A better understanding of the key ecological processes of marine organisms is fundamental to improving design and effective implementation of marine protected areas (MPAs) and marine biodiversity. The movement behavior of coral reef fish is a complex mechanism that is highly linked to species life-history traits, predation risk and food resources. We used passive acoustic telemetry to study monthly, daily and hourly movement patterns and space use in two species, Schoolmaster snapper (Lutjanus apodus) and Stoplight parrotfish (Sparisoma viride). We investigated the spatial overlap between the two species and compared intra-specific spatial overlap between day and night. Presence-absence models showed different diel presence and habitat use patterns between the two species. We constructed a spatial network of the movement patterns, which showed that for both species when fish were detected by the array of receivers most movements were made around the coral reef habitat while occasionally moving to silt habitats. Our results show that most individuals made predictable daily crepuscular migrations between different locations and habitat types, although individual behavioral changes were observed for some individuals across time. Our study also highlights the necessity to consider multiple species during MPA implementation and to take into account the specific biological and ecological traits of each species. The low number of fish detected within the receiver array, as well as the intraspecific variability observed in this study, highlight the need to compare results across species and individuals to be used for MPA management.
Improving public awareness about the ocean can benefit the environment, economy, and society. However, low levels of ‘ocean literacy’ have been identified in many countries and can be a barrier for citizens to engage in environmentally responsible behavior or consider ocean-related careers. This study assessed the level of ocean valuation, knowledge, interaction and interest of public school students grade 7–12 (ages 12–18) in Nova Scotia, Canada, a region with strong connections with the sea. A survey was used in 11 public schools, with a total of 723 students participating in a quiz and survey. Many quiz questions were aligned with the ‘Ocean Literacy Principles’ established by the Ocean Literacy Campaign in the United States. Although the average quiz score was below 50%, students reported a high valuation of the marine environment and diverse interest in the oceans, including jobs and careers. There was a distinct difference in knowledge of biology-related questions and abiotic-related questions, with students having more knowledge of and interest in topics concerning ocean life. A significant positive correlation between knowledge and value indicated that ocean-literate students might value the marine environment more strongly. Students reporting greater interaction with the ocean also demonstrated higher knowledge levels, and students with higher knowledge levels were more likely to be interested in ocean-related jobs and careers. Participants׳ high valuation of the marine environment and interest in ocean jobs and careers suggests important links between ocean literacy and environmental and economic benefit, respectively. Enhancing interactions with the ocean through experiential learning could be the most effective way of improving ocean literacy as well as marine citizen- and stewardship.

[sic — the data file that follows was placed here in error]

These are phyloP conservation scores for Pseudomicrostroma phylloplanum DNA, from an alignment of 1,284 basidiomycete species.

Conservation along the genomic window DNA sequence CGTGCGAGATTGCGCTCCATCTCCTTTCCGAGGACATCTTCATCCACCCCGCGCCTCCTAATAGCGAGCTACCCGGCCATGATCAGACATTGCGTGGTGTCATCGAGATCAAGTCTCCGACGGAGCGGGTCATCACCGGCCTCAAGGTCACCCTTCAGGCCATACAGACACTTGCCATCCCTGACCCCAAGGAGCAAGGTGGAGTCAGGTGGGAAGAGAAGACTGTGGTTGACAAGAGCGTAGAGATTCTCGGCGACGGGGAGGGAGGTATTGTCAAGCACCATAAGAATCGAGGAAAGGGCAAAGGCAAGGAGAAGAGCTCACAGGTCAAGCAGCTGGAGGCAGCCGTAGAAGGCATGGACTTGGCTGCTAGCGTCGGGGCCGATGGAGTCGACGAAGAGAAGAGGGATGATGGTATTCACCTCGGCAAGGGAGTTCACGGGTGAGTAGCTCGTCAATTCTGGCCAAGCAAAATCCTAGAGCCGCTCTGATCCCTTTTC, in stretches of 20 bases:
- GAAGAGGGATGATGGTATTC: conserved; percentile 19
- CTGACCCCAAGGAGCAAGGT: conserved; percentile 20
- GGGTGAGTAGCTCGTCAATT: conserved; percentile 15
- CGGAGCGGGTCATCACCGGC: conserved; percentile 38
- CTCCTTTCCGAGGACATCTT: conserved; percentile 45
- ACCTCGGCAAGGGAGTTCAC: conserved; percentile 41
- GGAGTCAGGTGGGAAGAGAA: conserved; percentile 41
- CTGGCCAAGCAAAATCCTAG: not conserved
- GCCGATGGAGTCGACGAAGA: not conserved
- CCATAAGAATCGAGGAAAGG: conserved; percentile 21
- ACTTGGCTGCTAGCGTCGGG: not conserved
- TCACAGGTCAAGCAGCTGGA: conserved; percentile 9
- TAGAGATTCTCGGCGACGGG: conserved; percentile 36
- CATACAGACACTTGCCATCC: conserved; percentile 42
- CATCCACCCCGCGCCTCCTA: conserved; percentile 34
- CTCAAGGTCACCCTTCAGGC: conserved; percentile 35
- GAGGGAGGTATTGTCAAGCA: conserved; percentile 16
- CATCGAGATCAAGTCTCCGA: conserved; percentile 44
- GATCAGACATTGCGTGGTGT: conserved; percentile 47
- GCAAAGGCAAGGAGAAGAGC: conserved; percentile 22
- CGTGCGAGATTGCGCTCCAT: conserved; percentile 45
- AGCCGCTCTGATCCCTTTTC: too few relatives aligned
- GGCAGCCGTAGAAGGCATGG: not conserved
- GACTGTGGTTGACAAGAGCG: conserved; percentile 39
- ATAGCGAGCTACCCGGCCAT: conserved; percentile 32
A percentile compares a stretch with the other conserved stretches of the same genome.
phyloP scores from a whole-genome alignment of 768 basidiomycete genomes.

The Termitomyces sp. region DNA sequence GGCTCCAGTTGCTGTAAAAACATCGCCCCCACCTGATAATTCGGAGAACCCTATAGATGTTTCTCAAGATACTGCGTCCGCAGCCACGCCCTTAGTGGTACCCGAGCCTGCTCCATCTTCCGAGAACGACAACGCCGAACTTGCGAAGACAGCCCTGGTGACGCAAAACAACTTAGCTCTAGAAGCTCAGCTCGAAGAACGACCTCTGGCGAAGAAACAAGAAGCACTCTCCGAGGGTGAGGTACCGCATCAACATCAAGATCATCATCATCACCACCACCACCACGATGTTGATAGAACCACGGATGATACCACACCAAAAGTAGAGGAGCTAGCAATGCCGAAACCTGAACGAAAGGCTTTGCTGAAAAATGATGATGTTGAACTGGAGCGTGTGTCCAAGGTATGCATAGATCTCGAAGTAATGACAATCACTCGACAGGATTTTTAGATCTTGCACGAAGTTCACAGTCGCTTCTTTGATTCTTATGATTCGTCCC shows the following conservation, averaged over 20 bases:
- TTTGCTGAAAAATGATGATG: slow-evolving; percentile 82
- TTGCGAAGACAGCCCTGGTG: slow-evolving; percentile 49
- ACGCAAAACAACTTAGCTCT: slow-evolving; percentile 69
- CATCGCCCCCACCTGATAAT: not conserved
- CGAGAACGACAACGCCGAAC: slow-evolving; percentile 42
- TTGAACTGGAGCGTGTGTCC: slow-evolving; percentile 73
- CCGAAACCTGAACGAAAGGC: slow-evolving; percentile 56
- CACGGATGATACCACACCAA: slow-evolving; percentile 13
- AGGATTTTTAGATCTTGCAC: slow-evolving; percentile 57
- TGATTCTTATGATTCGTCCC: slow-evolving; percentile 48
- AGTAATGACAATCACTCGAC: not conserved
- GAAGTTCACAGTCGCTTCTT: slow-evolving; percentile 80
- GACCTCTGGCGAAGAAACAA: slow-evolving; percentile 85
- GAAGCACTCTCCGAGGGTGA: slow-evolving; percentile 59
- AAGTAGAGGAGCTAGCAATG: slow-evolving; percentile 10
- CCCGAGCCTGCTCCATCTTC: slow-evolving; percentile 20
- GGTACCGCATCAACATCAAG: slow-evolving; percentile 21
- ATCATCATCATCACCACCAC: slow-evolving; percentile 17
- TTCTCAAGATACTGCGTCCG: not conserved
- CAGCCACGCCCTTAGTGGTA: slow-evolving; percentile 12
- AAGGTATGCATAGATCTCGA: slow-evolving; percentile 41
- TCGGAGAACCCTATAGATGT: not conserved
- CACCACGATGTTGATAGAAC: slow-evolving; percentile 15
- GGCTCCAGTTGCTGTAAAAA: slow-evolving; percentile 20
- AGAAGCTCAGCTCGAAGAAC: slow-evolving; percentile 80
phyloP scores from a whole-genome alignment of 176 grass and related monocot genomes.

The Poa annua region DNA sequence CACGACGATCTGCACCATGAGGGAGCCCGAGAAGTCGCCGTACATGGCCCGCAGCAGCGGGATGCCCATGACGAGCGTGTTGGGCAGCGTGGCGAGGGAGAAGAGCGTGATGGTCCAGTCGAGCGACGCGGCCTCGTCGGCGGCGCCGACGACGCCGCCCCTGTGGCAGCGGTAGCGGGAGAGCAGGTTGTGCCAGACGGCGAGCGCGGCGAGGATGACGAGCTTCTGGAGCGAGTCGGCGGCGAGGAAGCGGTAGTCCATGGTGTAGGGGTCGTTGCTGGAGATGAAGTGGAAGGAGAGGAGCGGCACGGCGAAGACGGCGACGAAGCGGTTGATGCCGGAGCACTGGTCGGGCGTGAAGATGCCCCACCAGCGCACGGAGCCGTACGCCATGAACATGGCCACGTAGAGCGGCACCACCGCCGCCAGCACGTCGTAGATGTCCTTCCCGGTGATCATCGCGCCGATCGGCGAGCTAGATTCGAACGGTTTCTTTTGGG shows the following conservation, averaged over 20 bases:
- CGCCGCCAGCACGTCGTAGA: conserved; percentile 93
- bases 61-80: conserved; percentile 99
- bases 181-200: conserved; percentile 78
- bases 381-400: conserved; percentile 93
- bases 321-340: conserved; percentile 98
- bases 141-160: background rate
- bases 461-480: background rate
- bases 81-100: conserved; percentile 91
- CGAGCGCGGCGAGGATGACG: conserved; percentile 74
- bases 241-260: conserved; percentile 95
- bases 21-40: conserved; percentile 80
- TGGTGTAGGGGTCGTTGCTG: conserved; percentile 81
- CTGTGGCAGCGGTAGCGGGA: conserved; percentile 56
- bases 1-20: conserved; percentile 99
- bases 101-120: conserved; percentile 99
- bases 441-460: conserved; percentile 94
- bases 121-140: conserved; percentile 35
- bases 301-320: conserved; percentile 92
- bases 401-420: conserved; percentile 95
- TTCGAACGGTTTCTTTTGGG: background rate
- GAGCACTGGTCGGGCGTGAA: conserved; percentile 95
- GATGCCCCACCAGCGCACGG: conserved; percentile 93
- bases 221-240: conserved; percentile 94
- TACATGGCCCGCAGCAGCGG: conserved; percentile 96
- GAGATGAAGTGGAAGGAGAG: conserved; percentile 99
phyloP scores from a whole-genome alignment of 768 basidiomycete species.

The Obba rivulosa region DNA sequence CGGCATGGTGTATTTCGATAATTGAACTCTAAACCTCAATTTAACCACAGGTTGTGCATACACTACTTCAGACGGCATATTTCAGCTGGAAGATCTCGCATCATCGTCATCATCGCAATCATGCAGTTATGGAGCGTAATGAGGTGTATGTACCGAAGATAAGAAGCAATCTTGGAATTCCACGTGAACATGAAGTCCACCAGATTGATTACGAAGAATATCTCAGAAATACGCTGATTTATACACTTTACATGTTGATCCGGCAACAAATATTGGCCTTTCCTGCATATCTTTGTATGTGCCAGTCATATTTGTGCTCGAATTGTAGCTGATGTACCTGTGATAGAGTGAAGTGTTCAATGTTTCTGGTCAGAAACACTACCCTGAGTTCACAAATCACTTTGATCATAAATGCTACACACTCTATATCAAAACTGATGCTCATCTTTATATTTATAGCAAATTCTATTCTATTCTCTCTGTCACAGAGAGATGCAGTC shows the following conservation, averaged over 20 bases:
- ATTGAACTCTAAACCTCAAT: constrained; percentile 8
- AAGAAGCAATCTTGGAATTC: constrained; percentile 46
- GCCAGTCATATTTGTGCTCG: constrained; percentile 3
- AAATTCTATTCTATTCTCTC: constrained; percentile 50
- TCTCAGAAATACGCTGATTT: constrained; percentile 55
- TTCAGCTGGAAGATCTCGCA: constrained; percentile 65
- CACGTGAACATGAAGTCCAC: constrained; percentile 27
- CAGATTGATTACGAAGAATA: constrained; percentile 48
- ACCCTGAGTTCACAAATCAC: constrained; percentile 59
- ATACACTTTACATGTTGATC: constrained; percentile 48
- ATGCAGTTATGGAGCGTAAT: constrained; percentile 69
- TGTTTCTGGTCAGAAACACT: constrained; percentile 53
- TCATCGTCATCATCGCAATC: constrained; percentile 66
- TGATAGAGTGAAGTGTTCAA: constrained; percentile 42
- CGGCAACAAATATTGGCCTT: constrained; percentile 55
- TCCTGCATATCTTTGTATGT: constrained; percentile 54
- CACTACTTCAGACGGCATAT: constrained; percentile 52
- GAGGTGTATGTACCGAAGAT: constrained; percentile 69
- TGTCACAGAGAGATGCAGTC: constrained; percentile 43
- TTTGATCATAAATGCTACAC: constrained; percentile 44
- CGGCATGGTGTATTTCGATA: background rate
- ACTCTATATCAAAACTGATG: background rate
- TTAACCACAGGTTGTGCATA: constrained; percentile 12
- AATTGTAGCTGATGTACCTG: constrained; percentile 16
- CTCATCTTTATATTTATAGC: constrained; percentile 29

Worldwide fish stocks are of enormous importance to the global economy, livelihoods and food security, contributing about US$274 billion to global gross domestic product per annum. Fishing is particularly important in developing countries, where over half of the world fish catch originates. But almost 29 per cent of fish stocks are now estimated to be fished at a biologically unsustainable level.
Among the certification schemes offered as market-based incentives for sustainable fishing, the Marine Stewardship Council’s standard is the most extensive, representing nine per cent of global capture production. Yet only eight per cent of the world’s certified fisheries are from developing countries, and even fewer are small-scale. How can the MSC certification scheme be made more accessible to small-scale fisheries in developing countries? The benefits of certification are attractive, including access to markets in developed countries; but the process is costly and its requirements are often beyond the reach of small-scale fishers.